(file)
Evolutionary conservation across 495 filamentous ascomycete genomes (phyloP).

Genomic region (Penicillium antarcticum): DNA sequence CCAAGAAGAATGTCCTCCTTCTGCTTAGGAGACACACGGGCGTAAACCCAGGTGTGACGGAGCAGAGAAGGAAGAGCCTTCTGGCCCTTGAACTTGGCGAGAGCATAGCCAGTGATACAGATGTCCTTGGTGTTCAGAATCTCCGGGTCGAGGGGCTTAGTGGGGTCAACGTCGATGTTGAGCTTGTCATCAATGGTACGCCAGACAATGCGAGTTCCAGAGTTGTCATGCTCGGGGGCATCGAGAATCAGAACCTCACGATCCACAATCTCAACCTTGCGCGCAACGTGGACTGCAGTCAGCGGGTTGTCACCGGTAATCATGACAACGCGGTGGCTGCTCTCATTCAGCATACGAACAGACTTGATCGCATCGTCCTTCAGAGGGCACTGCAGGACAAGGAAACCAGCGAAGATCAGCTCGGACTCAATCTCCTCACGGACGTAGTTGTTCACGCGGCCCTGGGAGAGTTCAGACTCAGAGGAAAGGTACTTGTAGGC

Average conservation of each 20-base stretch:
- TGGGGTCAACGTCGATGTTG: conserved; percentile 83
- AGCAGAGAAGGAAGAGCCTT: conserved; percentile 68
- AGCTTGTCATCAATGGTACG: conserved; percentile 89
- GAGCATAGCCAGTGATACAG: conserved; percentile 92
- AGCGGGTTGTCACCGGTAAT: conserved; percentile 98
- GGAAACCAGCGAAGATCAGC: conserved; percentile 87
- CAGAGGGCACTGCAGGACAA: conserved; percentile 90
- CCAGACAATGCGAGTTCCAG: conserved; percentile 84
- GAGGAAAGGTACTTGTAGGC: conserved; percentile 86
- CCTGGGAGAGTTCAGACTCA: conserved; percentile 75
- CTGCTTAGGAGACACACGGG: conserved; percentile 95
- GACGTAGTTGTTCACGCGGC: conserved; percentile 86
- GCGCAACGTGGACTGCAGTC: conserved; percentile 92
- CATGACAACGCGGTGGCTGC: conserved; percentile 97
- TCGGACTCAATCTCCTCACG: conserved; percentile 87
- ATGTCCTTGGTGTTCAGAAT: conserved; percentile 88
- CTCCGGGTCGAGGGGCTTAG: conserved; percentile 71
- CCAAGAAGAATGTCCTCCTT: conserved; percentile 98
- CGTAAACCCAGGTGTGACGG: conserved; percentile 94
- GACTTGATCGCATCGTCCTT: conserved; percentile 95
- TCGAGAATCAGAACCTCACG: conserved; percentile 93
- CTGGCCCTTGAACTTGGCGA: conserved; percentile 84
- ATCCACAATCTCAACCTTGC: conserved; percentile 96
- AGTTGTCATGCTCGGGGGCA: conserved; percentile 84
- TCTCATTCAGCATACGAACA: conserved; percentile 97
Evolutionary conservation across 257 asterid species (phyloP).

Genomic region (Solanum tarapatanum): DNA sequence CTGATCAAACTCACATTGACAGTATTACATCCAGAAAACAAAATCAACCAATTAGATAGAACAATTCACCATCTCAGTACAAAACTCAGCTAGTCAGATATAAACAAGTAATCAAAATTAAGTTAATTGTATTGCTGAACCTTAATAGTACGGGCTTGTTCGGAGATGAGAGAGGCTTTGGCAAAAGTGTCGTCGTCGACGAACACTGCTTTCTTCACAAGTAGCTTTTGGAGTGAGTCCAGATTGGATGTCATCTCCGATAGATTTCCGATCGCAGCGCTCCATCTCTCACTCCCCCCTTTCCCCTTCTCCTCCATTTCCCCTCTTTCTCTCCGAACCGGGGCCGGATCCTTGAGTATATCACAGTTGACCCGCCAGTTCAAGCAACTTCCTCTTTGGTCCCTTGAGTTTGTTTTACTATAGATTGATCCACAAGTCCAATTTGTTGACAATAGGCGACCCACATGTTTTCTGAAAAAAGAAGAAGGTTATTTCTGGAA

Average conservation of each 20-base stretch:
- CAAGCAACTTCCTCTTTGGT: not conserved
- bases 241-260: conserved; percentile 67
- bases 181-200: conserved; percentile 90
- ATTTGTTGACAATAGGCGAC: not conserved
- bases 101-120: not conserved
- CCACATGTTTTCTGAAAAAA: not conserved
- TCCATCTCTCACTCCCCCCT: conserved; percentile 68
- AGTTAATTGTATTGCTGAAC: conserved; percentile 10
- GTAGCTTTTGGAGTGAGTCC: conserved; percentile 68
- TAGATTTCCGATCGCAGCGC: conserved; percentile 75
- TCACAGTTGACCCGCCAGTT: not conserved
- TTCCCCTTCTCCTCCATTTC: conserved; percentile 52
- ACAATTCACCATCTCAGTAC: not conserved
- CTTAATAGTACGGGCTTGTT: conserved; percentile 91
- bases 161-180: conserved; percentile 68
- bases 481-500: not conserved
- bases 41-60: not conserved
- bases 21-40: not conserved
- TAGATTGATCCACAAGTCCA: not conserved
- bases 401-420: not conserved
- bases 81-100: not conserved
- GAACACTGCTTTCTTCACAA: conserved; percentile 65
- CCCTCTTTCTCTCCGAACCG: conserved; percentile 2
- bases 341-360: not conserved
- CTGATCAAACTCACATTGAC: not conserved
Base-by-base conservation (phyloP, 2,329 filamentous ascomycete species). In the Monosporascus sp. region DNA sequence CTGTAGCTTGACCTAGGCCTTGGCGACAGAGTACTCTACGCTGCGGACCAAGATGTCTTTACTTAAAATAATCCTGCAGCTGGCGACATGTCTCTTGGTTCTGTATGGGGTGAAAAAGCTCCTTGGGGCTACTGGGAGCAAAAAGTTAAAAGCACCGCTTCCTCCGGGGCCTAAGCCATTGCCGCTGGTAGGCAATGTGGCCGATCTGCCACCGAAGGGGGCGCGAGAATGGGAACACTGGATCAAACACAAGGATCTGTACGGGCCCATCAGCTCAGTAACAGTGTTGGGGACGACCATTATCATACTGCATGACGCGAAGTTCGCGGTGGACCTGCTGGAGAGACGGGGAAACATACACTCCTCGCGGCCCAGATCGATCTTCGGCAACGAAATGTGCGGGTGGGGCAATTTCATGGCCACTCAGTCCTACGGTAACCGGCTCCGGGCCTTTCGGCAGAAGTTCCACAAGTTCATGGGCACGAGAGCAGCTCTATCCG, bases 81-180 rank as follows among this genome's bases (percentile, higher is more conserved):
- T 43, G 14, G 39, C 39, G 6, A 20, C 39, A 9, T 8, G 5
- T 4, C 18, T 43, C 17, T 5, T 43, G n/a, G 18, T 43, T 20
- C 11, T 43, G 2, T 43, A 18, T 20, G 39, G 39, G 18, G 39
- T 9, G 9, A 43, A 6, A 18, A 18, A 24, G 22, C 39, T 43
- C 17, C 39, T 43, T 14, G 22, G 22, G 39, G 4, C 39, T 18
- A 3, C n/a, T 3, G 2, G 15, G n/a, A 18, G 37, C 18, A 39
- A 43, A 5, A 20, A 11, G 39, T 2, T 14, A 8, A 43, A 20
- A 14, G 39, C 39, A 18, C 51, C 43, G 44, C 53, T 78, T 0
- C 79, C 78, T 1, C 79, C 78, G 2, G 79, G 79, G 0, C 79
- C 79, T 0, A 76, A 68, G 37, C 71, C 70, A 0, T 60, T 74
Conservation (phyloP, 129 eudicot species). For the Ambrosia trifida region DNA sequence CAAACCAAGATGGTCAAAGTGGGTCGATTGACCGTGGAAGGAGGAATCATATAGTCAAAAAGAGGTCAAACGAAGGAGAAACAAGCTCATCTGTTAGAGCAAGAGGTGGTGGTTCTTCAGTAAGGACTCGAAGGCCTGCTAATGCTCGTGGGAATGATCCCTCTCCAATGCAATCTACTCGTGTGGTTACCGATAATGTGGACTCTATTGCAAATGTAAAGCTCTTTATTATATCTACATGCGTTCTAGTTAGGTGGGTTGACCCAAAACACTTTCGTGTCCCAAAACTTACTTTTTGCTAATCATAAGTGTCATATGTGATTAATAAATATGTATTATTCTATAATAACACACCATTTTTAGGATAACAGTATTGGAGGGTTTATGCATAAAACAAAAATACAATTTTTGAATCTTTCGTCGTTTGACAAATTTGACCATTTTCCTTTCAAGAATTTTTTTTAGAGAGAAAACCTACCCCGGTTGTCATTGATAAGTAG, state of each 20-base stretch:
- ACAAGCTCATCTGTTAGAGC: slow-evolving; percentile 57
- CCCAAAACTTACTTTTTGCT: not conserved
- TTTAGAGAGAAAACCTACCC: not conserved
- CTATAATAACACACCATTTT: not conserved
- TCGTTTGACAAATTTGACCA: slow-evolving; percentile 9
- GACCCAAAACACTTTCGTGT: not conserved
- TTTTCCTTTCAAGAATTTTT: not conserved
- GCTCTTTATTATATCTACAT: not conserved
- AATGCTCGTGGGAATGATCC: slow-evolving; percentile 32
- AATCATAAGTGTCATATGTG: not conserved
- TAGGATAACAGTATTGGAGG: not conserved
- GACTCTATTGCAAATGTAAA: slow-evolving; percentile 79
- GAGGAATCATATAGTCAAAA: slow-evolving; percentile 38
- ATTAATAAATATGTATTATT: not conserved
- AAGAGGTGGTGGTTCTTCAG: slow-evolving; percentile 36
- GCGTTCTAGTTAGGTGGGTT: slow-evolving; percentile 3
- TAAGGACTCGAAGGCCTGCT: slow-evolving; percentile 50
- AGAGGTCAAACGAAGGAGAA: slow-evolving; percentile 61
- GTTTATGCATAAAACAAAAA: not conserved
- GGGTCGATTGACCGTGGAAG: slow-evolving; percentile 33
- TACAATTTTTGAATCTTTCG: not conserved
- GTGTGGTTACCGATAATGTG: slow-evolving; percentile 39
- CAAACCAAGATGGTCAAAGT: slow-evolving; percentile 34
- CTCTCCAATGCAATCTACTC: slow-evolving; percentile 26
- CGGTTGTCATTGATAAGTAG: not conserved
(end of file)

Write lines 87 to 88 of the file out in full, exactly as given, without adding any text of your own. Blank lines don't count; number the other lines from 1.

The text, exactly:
- GTTTATGCATAAAACAAAAA: not conserved
- GGGTCGATTGACCGTGGAAG: slow-evolving; percentile 33